V Narayanasamy is not saying if he approves of Arvind Kejriwal's methods, hemmed in as he seems to be by the position taken by the Congress leadership. This despite the Puducherry CM's own run-in with the L-G of his Union Territory, Kiran Bedi, for the last two years now.
“How can I say whether Arvind Kejriwal is doing the right thing or not?” asks Narayansamy, speaking from New Delhi. “Yes, we also have been facing issues with the Puducherry L-G but we will explore other fora to express our grievances. I have personally represented to the President of India, the PM and the Home minister. The PM told me he will look into it. If need be, we will go to court.”
In the interim, Narayanasamy has adopted a rather direct and blunt approach vis-a-vis the Puducherry L-G, both writing to her and meeting her in person to tell her to back off. He has accused Bedi of interfering in administration of the Union Territory on a day-to-day basis, calling officers for review meetings without taking the minister concerned or CM into confidence. This he believes, is done with an eye on seeking publicity.
“She issues orders on the spot during field inspections, without informing the secretary concerned. This is illegal and not according to rules. I told her personally this was not the right thing to do,” says Narayanasamy.
Narayanasamy's angst is that Bedi is acting as a parallel power centre, almost as if two governments are functioning in Puducherry. Which is why the CM is pushing for Puducherry to be elevated to a state, so that a regular Governor will then be just a figurehead. Narayanasamy is also asking for special status like Andhra Pradesh and Bihar have demanded.
It is but natural then that eyebrows have been raised at the Congress' hands-off approach on Delhi when the party's own CM in Puducherry is the victim of what many see as a similar outreach by Kiran Bedi. So has the Congress party's antipathy to Kejriwal and a disdain to be seen by his side, let down Narayanasamy?
Faced with criticism over taking a rather tunnel vision approach to the Kejriwal episode, Rahul Gandhi tweeted belatedly but it was neither here nor there, not taking a clear position on where the party stands on the issue. It called the people of Delhi the “victims” and what's playing out in the city state, a “drama”.
In fact, the Congress is trying to subtly point out that the situation in Delhi and Puducherry is a bit different. In its book, both Kejriwal and the Centre are to blame for the Delhi fiasco while in Puducherry, the L-G is the villain of the piece. But such a walk on eggshells is unlikely to find takers.
Congress spokesperson Pawan Khera finds fault with Kejriwal doing little to contain the damage arising out of the alleged assault on the Delhi chief secretary, which was the trigger for the no-cooperation stir by the bureaucrats. In a column in First Post, he calls Kejriwal's protest an “air-conditioned dharna”, playing cheap politics. The Congress says it does not want to get distracted by Kejriwal's optical diversions and points to how it delivered for 15 years under the same conditions.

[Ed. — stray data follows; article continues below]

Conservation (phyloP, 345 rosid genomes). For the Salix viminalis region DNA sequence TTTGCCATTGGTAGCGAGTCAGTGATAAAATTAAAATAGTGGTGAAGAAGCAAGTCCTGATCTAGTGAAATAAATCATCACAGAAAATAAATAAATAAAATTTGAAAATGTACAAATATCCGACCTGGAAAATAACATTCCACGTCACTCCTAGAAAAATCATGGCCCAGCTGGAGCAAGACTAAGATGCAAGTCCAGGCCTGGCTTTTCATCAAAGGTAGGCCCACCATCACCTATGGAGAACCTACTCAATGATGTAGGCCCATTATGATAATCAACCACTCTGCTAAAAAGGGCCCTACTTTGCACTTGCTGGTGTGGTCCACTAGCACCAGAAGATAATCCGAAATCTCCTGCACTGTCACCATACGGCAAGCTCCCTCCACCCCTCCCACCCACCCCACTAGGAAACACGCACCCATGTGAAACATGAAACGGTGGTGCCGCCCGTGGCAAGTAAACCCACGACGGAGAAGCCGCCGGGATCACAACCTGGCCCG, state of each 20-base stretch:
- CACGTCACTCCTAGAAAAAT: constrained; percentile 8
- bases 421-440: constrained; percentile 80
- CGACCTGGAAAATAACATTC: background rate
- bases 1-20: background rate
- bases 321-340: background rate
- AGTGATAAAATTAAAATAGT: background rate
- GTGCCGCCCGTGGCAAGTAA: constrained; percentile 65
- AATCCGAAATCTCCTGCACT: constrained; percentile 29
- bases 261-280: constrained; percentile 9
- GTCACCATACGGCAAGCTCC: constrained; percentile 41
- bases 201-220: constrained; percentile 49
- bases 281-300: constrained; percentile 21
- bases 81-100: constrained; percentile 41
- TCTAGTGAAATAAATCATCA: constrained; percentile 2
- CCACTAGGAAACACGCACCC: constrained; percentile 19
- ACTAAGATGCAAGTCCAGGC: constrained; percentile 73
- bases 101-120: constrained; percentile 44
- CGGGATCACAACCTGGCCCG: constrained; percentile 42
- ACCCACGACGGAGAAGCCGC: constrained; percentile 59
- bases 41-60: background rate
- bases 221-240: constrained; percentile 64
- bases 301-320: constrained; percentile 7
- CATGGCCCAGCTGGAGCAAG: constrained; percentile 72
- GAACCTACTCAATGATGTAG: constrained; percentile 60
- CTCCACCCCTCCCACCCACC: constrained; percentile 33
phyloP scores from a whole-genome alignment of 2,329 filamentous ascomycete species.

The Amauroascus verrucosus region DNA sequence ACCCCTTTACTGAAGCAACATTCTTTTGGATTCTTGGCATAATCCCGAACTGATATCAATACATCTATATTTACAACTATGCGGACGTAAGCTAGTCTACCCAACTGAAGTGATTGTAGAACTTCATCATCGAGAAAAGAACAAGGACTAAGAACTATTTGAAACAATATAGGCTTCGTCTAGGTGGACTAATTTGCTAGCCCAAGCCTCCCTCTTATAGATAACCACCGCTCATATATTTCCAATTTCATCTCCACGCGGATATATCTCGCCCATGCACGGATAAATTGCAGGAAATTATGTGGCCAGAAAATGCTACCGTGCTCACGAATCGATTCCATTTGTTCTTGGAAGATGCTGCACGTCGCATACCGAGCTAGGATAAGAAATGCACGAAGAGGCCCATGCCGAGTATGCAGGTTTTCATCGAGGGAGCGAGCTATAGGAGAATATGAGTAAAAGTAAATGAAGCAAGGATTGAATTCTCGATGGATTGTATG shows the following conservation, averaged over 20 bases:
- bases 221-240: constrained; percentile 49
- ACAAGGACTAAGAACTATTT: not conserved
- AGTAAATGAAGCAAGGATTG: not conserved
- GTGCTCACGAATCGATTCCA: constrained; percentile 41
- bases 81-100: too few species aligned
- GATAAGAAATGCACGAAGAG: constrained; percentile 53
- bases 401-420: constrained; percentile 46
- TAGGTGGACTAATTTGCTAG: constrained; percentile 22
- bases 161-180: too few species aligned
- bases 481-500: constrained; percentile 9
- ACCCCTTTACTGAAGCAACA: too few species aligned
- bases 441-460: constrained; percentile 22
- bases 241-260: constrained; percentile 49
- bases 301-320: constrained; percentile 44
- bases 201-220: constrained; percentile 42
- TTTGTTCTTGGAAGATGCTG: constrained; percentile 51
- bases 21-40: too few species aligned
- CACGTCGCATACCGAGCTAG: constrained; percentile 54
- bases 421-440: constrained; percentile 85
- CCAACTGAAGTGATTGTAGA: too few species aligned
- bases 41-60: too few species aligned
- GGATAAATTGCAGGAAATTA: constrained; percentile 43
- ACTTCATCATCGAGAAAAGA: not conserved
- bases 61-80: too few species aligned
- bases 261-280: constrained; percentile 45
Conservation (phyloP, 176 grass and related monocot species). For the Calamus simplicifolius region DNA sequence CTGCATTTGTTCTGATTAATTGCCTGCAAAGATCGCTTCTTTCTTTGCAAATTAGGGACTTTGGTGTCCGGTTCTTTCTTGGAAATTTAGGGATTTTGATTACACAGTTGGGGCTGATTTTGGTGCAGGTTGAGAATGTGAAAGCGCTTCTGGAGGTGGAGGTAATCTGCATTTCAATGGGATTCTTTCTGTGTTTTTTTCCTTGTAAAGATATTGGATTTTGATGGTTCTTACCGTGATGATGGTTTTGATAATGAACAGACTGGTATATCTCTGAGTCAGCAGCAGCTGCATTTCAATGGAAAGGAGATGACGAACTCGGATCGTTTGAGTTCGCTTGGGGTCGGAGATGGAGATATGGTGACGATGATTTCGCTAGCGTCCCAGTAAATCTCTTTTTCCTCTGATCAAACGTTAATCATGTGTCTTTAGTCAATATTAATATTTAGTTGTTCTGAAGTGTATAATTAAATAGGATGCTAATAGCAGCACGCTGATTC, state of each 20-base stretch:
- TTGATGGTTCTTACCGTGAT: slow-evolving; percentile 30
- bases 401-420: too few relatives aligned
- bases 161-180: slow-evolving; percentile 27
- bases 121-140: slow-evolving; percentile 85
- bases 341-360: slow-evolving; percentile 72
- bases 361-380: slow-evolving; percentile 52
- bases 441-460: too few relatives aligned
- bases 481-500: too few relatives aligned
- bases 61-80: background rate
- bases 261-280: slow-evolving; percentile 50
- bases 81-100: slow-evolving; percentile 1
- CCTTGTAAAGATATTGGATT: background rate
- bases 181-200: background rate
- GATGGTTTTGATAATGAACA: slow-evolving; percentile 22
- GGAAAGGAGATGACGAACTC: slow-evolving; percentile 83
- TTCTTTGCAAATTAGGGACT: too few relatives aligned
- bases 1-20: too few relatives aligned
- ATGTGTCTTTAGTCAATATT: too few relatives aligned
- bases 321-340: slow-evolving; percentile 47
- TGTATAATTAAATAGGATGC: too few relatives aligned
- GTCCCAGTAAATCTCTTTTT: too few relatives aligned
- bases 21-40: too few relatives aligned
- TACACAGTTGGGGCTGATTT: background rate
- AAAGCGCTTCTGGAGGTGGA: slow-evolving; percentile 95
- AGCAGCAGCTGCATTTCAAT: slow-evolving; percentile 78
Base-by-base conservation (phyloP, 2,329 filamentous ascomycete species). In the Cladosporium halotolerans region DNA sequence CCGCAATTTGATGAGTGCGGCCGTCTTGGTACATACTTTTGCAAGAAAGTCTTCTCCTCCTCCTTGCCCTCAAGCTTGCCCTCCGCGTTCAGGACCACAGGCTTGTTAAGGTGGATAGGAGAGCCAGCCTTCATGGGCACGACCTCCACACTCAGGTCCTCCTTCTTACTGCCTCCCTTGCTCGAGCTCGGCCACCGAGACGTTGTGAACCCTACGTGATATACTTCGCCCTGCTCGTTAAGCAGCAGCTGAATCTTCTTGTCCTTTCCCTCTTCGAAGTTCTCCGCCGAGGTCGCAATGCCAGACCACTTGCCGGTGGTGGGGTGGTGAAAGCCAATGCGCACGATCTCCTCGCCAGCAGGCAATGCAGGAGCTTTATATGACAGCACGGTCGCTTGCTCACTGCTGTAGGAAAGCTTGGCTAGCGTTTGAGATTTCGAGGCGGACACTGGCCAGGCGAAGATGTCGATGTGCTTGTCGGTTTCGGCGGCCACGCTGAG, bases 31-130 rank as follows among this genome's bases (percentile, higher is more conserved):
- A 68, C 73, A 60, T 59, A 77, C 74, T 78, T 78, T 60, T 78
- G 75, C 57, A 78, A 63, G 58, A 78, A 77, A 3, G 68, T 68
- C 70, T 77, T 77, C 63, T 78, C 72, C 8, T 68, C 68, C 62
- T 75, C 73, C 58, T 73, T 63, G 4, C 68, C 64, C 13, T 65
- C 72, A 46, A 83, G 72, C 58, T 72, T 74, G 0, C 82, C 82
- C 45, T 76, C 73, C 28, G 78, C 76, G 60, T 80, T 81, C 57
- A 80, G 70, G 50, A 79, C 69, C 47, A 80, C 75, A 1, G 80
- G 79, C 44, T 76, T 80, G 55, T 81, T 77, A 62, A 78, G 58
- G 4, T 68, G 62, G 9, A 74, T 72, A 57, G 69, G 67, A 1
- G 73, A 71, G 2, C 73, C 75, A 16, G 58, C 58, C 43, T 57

The Congress’ nuance is that in Puducherry, unlike in Delhi, under Article 239, 239 (A) and 240, law and order and services are under the control of the elected government. Therefore, the Congress government does not wish to brook any interference by the L-G in these matters. In Delhi, these powers are vested in the Union Home ministry of the central government.
Narayanasamy has been a lone warrior, soldiering on for the government's cause in Puducherry, even raising it at the Niti Aayog meeting on Sunday. The impression gaining ground is that Narayanasamy's cause has been sacrificed at the altar of the Congress party's own issues with Kejriwal. Not surprising, considering Puducherry seems too distant when the epicentre of politics is Delhi. Also, Puducherry with one Lok Sabha seat is much less politically important than Delhi with 7 seats.
What the Congress does not realise is that it is not really about the AAP and Kejriwal. It is about the institution of the Governor, or the L-G in these two cases, and how Raj Niwas is accused of creating hurdles in the working of elected governments. It is also about how the BJP at the Centre gives the impression that it will not allow governments run by opposition parties to work in peace.
The Congress looked at the Kejriwal episode as a Delhi affair and not one that could act as a glue ahead of 2019. If it wished to take this “for the people” approach, it could have done so early instead of coming across looking like a party that is unable to make up its mind. For a party that aims to lead the opposition alliance, its no-show when the four CMs met at Kejriwal's residence made it seem like rookies were drawing up strategy for the party. Not having Narayanasamy representing the Congress on Saturday evening was a political opportunity missed.
(Views expressed by the author are personal.)